As a 10-year-old in Westport, Conn., Gwen Goldman sat down in her parents’ home with one goal in mind. She wanted to be the Yankees’ batgirl.

So in 1961, she penned a letter to the Yankees’ general manager, Roy Hamey, asking him to let her do her dream job. Goldman vividly remembers the day she got a response — she pulled the letter out of the mailbox and was ecstatic to see the Yankees’ logo on an envelope with her name on it.

But Hamey wasn’t willing to let her dream come true. He wrote back to her in June 1961, “in a game dominated by men a young lady such as yourself would feel out of place in a dugout.”

“I am sure you can understand,” he added.

Goldman kept the letter on her bulletin board as a child. It now resides in her house, framed on the living room wall.

“Of course you’re disappointed; that’s something you really hope for and you really want,” Goldman said in a phone interview. “But I kept that letter, number one, because it was the Yankees, my love, the team … and you never know. It’s a hope.

“Did I ever think? I hoped, but I never imagined that this was going to happen at this stage in my life.”

After her daughter Abby forwarded an email and a photo of the letter to the team, it found its way to the inbox of GM Brian Cashman. And last week, on the 60th anniversary of Hamey’s note, Cashman surprised Goldman on a Zoom call with her family to deliver a different message: She would finally be able to live out her dream.

“Here at the Yankees, we have championed to break down gender barriers in our industry. It is an ongoing commitment rooted in the belief that a woman belongs everywhere a man does, including the dugout,” Cashman read to Goldman. “Despite the fact that six decades have passed since you first aspired to hold down the position as a New York Yankees batgirl, it is not too late to reward and recognize the ambition you showed in writing that letter to us as a 10-year-old girl.”

So Monday night, Goldman was the honorary batgirl during the Yankees’ 5-3 loss to the Los Angeles Angels, part of the team’s HOPE Week initiative, a program started in 2009 that aims to promote acts of goodwill that provide hope and encouragement to others.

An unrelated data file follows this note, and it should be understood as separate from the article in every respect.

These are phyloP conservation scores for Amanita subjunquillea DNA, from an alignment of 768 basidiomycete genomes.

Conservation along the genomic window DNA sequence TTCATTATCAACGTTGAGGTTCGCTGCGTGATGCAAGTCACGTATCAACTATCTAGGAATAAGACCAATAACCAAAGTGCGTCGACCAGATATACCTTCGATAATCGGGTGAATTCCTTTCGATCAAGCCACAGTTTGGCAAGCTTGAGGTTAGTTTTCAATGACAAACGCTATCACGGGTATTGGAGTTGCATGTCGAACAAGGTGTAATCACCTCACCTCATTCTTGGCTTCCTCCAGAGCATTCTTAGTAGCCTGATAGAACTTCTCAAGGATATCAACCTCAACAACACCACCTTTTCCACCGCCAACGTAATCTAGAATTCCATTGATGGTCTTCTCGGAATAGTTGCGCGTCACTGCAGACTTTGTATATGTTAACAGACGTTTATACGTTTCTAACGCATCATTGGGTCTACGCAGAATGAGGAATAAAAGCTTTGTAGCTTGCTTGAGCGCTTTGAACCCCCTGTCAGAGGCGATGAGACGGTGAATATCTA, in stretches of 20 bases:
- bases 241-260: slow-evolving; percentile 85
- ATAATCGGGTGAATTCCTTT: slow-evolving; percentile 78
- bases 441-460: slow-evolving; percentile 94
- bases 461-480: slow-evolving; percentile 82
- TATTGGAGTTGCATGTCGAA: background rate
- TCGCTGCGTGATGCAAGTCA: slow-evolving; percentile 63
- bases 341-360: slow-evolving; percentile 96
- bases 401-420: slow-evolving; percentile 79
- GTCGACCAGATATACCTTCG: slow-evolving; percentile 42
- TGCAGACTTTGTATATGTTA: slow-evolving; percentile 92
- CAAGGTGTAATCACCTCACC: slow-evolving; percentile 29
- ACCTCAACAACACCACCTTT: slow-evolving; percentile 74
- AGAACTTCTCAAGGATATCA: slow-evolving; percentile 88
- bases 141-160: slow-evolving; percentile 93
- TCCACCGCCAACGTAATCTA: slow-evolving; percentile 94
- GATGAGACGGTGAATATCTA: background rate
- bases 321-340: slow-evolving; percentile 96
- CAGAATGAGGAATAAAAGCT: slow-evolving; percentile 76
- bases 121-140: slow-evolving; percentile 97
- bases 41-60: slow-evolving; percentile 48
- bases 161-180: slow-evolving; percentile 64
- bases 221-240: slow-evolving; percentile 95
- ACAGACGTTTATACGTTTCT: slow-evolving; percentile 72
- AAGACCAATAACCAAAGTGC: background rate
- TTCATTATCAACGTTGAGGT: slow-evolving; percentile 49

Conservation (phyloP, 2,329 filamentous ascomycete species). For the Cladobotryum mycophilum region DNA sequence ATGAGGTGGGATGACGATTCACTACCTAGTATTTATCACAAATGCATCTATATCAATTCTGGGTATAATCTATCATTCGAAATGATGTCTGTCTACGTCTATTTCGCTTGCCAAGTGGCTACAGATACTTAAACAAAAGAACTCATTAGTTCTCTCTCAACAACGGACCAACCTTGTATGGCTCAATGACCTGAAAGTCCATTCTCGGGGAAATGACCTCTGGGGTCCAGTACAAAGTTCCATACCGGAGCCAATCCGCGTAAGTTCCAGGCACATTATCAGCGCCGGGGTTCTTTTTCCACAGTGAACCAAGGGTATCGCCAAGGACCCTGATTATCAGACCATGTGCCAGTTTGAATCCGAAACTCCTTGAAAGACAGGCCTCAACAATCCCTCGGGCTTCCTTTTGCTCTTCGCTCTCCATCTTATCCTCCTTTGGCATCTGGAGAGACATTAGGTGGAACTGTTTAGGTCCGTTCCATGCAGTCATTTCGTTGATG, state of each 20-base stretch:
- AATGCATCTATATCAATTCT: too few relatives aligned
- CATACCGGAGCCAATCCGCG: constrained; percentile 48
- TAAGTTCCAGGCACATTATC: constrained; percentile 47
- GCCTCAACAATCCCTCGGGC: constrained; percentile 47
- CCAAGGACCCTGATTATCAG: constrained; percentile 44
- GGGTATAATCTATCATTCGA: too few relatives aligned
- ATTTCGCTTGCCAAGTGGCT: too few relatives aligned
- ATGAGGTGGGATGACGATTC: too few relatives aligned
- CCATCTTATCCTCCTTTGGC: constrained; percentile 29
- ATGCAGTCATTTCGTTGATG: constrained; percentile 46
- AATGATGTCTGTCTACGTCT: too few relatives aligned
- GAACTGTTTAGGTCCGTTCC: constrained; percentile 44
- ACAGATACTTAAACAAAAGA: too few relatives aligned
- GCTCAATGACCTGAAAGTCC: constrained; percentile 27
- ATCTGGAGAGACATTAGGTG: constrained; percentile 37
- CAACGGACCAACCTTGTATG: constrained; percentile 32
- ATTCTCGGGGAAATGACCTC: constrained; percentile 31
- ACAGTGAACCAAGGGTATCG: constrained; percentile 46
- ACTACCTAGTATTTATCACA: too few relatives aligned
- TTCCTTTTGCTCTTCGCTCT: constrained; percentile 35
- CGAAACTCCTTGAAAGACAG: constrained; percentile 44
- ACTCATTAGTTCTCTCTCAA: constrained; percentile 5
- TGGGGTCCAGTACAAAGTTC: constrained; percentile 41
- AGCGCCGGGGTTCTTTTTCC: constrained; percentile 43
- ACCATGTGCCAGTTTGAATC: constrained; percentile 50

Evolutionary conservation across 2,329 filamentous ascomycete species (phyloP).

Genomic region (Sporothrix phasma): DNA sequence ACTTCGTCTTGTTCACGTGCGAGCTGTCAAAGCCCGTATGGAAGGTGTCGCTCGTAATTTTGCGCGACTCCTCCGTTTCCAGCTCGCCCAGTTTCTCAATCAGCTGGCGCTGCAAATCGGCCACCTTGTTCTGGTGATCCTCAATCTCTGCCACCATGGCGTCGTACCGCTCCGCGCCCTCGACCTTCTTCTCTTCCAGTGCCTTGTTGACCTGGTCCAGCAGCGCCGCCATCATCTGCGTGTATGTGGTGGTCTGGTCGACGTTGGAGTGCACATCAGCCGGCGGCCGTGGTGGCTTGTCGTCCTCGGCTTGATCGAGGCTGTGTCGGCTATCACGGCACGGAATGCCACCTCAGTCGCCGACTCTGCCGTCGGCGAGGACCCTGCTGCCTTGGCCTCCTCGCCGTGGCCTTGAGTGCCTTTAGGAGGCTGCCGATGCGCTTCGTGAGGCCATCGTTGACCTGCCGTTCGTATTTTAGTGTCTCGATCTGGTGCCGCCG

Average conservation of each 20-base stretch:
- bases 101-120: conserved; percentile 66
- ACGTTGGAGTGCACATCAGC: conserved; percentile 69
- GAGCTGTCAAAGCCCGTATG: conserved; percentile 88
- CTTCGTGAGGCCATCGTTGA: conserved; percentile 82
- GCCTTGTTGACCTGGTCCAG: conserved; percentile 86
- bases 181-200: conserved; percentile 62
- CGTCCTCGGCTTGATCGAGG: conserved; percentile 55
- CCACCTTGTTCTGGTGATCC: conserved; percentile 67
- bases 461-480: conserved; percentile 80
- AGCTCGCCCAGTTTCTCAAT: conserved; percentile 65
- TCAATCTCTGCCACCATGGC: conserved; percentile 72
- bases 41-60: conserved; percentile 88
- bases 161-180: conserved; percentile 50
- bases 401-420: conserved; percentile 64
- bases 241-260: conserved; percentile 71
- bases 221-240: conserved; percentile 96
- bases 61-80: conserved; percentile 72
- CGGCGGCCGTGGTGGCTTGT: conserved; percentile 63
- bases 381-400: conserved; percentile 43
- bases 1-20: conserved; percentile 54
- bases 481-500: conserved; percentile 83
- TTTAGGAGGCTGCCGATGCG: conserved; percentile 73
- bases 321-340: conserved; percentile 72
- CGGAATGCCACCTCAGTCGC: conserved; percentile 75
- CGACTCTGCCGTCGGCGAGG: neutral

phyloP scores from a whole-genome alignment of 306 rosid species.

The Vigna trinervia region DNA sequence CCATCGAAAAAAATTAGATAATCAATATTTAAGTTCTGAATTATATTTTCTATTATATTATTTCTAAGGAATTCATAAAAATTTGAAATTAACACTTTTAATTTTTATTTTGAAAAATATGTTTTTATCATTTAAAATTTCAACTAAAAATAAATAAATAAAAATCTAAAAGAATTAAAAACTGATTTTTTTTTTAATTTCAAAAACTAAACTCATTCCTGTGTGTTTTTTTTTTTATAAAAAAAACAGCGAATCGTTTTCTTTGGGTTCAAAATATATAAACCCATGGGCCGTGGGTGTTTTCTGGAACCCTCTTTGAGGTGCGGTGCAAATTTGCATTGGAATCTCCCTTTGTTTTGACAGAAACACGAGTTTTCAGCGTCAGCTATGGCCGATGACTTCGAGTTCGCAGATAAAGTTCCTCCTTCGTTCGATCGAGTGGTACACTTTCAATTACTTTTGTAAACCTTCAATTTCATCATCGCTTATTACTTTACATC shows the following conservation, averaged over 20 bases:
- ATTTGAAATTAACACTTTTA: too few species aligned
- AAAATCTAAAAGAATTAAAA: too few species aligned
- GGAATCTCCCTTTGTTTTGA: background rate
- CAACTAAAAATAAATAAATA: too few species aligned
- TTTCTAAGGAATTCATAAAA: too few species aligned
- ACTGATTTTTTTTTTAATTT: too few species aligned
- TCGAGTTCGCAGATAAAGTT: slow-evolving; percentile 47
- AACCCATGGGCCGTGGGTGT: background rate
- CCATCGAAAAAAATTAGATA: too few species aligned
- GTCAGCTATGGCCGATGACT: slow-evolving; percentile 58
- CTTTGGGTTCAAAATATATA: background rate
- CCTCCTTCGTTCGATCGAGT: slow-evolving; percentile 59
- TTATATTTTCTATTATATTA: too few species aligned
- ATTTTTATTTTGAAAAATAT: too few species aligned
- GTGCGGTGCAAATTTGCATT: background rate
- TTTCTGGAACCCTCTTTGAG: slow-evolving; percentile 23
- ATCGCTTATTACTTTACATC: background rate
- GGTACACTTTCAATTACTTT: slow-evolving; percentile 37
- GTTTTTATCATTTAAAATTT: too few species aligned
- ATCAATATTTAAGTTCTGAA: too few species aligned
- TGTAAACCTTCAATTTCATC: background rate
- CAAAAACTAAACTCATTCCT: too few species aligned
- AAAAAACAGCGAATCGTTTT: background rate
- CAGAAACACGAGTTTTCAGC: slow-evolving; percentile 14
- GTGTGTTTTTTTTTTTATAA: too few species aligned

Goldman’s day was packed from the moment she got to the stadium. She had a locker with her name on it and took the field in full uniform. She also threw out the first pitch, stood with the team for the national anthem and posed with the umpires when the teams brought out their lineup cards.

“It was a thrill of a lifetime — times a million,” Goldman said during a fourth-inning news conference. “And I actually got to be out in the dugout, too. I threw out a ball. I met the players. Yeah, it goes on and on. They had set up a day for me; that is something that I never would have expected.”

Goldman, who spent 31 years as a social worker in the Westport school system, had no idea the video call would end with that invitation. She has two grandchildren who just finished preschool and first grade, so she believed she was getting on a call to celebrate the end of their school years.

When Goldman and her husband, Pete McLoughlin, hopped on the call, she saw a few extra people she didn’t recognize. She assumed they were work colleagues of her daughter. Instead, they were members of the Yankees’ organization. Senior vice president and assistant general manager Jean Afterman, general partner Jennifer Steinbrenner Swindal and Yankees ace Gerrit Cole were also on the call.

“Next time you go on a Zoom call, never assume what’s going to happen,” Goldman said.

Goldman said she was dumbfounded and speechless at first and then overwhelmed with excitement.

She remembers the first time she walked into Yankee Stadium as an 8-year-old. Her dad’s employer had box seats along the first base line, and Goldman brought her glove in case a ball came her way. She remembers seeing the batboys on the field and telling her dad, “ ‘I want to do that. I can do that. I know how to pick up the bat and throw a ball.’ I remember saying I wanted to be a batboy.”

On Monday, Goldman drove with her husband from their home in Connecticut to the stadium. She joked that morning that she was checking and rechecking maps of their route to make sure they wouldn’t be late. The rest of her family — her two daughters, son-in-law and two grandchildren — was also there.

She has been to the old and the new Yankee Stadium many times since, and her feelings when she’s there have not changed.

“It does it to me every time,” Goldman said. “It was so magical: the smells and the sights and the sounds. Hearing that ball be hit, that crack, just unbelievable. It was bigger than life, and there I was with my dad doing this.”

She thanked her daughter for starting the process and the Yankees for “being at the forefront of believing about breaking down those gender barriers.

“The letter Brian Cashman wrote to me, it’s just beautiful and speaks a lot to who they are as an organization, trying to do what’s right,” she said. “… I picked the right team to be a fan of, didn’t I?”